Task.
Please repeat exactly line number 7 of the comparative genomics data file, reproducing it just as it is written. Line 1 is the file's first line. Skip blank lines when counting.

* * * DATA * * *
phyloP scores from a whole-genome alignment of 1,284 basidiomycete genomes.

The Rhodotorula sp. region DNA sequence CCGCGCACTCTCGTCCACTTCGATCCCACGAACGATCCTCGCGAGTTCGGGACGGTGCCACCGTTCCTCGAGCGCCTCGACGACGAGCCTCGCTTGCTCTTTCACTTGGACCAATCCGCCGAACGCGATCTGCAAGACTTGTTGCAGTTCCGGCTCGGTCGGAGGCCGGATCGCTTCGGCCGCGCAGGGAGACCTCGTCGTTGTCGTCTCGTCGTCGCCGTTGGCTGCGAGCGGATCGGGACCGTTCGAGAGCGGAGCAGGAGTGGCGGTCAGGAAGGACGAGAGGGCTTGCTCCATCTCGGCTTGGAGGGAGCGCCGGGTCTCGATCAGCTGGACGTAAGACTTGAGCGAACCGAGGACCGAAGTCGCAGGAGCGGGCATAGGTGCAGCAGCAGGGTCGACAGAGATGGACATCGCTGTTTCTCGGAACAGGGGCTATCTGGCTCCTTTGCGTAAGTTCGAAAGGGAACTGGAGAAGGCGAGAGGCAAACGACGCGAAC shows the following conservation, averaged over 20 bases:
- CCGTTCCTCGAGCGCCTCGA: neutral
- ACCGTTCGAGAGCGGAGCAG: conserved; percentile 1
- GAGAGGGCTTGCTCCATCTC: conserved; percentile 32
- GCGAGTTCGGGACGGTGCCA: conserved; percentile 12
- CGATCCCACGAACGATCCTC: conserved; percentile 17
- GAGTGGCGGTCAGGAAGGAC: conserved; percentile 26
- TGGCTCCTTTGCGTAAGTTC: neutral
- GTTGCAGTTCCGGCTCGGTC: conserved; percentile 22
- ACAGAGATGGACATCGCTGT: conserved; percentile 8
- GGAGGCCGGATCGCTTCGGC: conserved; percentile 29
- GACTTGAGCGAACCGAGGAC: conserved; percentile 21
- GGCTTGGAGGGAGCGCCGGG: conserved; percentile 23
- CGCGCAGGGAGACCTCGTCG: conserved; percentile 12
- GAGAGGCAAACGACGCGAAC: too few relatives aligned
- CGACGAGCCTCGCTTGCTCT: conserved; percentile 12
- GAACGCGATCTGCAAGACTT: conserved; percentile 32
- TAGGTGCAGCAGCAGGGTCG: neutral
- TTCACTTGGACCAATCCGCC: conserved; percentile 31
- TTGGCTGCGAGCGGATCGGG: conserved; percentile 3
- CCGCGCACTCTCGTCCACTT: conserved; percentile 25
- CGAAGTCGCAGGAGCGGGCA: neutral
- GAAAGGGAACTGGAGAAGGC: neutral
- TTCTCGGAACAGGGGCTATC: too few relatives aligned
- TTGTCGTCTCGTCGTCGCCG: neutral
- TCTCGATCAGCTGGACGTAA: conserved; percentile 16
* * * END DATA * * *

- CGATCCCACGAACGATCCTC: conserved; percentile 17